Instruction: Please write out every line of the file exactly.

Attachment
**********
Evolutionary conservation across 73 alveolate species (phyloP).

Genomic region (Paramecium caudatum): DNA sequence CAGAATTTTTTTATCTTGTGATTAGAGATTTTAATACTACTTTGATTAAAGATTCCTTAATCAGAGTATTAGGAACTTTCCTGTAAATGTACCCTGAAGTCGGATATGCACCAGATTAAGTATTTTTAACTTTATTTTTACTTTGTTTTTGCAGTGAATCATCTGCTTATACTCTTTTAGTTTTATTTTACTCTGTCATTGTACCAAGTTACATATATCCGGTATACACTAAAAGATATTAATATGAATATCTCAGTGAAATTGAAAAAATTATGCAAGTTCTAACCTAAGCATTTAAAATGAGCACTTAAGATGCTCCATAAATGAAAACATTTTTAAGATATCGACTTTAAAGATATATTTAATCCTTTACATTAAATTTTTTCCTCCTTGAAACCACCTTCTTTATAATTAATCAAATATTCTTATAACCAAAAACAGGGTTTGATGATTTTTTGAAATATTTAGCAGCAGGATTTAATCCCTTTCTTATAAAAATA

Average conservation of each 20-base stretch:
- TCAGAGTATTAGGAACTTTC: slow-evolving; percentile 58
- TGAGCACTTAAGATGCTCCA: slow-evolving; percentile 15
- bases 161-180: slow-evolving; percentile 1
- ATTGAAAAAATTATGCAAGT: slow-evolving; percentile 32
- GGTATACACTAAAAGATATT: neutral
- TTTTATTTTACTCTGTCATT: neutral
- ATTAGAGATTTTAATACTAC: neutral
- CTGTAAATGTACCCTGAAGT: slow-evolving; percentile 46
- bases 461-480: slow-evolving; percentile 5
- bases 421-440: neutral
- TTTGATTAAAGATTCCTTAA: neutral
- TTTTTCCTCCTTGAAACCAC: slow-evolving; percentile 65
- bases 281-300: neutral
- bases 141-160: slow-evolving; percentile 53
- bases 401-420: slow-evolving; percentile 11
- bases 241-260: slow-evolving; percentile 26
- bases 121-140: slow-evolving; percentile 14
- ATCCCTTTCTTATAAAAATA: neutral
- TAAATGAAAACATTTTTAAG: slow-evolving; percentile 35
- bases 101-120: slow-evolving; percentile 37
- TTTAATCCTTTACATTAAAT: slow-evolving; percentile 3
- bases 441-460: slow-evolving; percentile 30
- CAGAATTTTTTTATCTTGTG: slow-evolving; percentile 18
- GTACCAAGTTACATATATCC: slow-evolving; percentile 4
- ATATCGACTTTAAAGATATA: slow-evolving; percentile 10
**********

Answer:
Evolutionary conservation across 73 alveolate species (phyloP).

Genomic region (Paramecium caudatum): DNA sequence CAGAATTTTTTTATCTTGTGATTAGAGATTTTAATACTACTTTGATTAAAGATTCCTTAATCAGAGTATTAGGAACTTTCCTGTAAATGTACCCTGAAGTCGGATATGCACCAGATTAAGTATTTTTAACTTTATTTTTACTTTGTTTTTGCAGTGAATCATCTGCTTATACTCTTTTAGTTTTATTTTACTCTGTCATTGTACCAAGTTACATATATCCGGTATACACTAAAAGATATTAATATGAATATCTCAGTGAAATTGAAAAAATTATGCAAGTTCTAACCTAAGCATTTAAAATGAGCACTTAAGATGCTCCATAAATGAAAACATTTTTAAGATATCGACTTTAAAGATATATTTAATCCTTTACATTAAATTTTTTCCTCCTTGAAACCACCTTCTTTATAATTAATCAAATATTCTTATAACCAAAAACAGGGTTTGATGATTTTTTGAAATATTTAGCAGCAGGATTTAATCCCTTTCTTATAAAAATA

Average conservation of each 20-base stretch:
- TCAGAGTATTAGGAACTTTC: slow-evolving; percentile 58
- TGAGCACTTAAGATGCTCCA: slow-evolving; percentile 15
- bases 161-180: slow-evolving; percentile 1
- ATTGAAAAAATTATGCAAGT: slow-evolving; percentile 32
- GGTATACACTAAAAGATATT: neutral
- TTTTATTTTACTCTGTCATT: neutral
- ATTAGAGATTTTAATACTAC: neutral
- CTGTAAATGTACCCTGAAGT: slow-evolving; percentile 46
- bases 461-480: slow-evolving; percentile 5
- bases 421-440: neutral
- TTTGATTAAAGATTCCTTAA: neutral
- TTTTTCCTCCTTGAAACCAC: slow-evolving; percentile 65
- bases 281-300: neutral
- bases 141-160: slow-evolving; percentile 53
- bases 401-420: slow-evolving; percentile 11
- bases 241-260: slow-evolving; percentile 26
- bases 121-140: slow-evolving; percentile 14
- ATCCCTTTCTTATAAAAATA: neutral
- TAAATGAAAACATTTTTAAG: slow-evolving; percentile 35
- bases 101-120: slow-evolving; percentile 37
- TTTAATCCTTTACATTAAAT: slow-evolving; percentile 3
- bases 441-460: slow-evolving; percentile 30
- CAGAATTTTTTTATCTTGTG: slow-evolving; percentile 18
- GTACCAAGTTACATATATCC: slow-evolving; percentile 4
- ATATCGACTTTAAAGATATA: slow-evolving; percentile 10